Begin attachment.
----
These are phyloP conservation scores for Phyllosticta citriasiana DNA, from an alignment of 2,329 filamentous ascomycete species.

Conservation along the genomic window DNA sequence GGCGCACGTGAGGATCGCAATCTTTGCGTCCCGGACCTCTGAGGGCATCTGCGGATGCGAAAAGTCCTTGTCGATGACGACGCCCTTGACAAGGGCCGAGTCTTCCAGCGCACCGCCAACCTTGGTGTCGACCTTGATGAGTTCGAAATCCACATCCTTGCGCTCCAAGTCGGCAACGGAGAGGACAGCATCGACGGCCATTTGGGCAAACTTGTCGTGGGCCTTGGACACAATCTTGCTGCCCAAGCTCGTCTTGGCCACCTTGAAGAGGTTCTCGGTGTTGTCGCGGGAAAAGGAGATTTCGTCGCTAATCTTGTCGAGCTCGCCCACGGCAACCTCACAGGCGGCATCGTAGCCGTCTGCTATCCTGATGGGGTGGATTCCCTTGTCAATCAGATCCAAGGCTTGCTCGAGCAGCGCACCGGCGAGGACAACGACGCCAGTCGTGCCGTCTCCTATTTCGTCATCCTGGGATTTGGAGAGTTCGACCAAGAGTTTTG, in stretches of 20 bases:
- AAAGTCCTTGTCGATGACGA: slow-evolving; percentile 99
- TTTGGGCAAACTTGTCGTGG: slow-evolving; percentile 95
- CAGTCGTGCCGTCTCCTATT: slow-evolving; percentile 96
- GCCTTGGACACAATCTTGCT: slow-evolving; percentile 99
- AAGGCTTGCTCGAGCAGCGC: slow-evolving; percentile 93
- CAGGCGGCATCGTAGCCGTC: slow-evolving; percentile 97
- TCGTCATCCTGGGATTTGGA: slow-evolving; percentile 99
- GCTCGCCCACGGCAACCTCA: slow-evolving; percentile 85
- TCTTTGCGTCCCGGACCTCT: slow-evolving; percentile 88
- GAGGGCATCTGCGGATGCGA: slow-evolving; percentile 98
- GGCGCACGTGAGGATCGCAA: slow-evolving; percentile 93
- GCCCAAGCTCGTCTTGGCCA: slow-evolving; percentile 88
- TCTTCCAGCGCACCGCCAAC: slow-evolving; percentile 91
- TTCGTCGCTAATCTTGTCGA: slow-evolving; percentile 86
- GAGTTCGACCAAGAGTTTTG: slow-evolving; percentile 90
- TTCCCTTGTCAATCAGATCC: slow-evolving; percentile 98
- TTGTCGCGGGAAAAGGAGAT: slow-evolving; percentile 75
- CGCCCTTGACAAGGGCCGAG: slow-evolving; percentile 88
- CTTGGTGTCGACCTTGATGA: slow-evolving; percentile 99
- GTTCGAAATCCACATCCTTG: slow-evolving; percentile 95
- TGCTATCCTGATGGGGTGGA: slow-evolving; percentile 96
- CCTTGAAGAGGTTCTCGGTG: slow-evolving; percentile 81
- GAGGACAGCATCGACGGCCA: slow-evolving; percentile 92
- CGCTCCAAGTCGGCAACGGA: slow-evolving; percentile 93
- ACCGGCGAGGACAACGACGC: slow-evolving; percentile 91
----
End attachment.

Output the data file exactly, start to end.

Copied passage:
These are phyloP conservation scores for Phyllosticta citriasiana DNA, from an alignment of 2,329 filamentous ascomycete species.

Conservation along the genomic window DNA sequence GGCGCACGTGAGGATCGCAATCTTTGCGTCCCGGACCTCTGAGGGCATCTGCGGATGCGAAAAGTCCTTGTCGATGACGACGCCCTTGACAAGGGCCGAGTCTTCCAGCGCACCGCCAACCTTGGTGTCGACCTTGATGAGTTCGAAATCCACATCCTTGCGCTCCAAGTCGGCAACGGAGAGGACAGCATCGACGGCCATTTGGGCAAACTTGTCGTGGGCCTTGGACACAATCTTGCTGCCCAAGCTCGTCTTGGCCACCTTGAAGAGGTTCTCGGTGTTGTCGCGGGAAAAGGAGATTTCGTCGCTAATCTTGTCGAGCTCGCCCACGGCAACCTCACAGGCGGCATCGTAGCCGTCTGCTATCCTGATGGGGTGGATTCCCTTGTCAATCAGATCCAAGGCTTGCTCGAGCAGCGCACCGGCGAGGACAACGACGCCAGTCGTGCCGTCTCCTATTTCGTCATCCTGGGATTTGGAGAGTTCGACCAAGAGTTTTG, in stretches of 20 bases:
- AAAGTCCTTGTCGATGACGA: slow-evolving; percentile 99
- TTTGGGCAAACTTGTCGTGG: slow-evolving; percentile 95
- CAGTCGTGCCGTCTCCTATT: slow-evolving; percentile 96
- GCCTTGGACACAATCTTGCT: slow-evolving; percentile 99
- AAGGCTTGCTCGAGCAGCGC: slow-evolving; percentile 93
- CAGGCGGCATCGTAGCCGTC: slow-evolving; percentile 97
- TCGTCATCCTGGGATTTGGA: slow-evolving; percentile 99
- GCTCGCCCACGGCAACCTCA: slow-evolving; percentile 85
- TCTTTGCGTCCCGGACCTCT: slow-evolving; percentile 88
- GAGGGCATCTGCGGATGCGA: slow-evolving; percentile 98
- GGCGCACGTGAGGATCGCAA: slow-evolving; percentile 93
- GCCCAAGCTCGTCTTGGCCA: slow-evolving; percentile 88
- TCTTCCAGCGCACCGCCAAC: slow-evolving; percentile 91
- TTCGTCGCTAATCTTGTCGA: slow-evolving; percentile 86
- GAGTTCGACCAAGAGTTTTG: slow-evolving; percentile 90
- TTCCCTTGTCAATCAGATCC: slow-evolving; percentile 98
- TTGTCGCGGGAAAAGGAGAT: slow-evolving; percentile 75
- CGCCCTTGACAAGGGCCGAG: slow-evolving; percentile 88
- CTTGGTGTCGACCTTGATGA: slow-evolving; percentile 99
- GTTCGAAATCCACATCCTTG: slow-evolving; percentile 95
- TGCTATCCTGATGGGGTGGA: slow-evolving; percentile 96
- CCTTGAAGAGGTTCTCGGTG: slow-evolving; percentile 81
- GAGGACAGCATCGACGGCCA: slow-evolving; percentile 92
- CGCTCCAAGTCGGCAACGGA: slow-evolving; percentile 93
- ACCGGCGAGGACAACGACGC: slow-evolving; percentile 91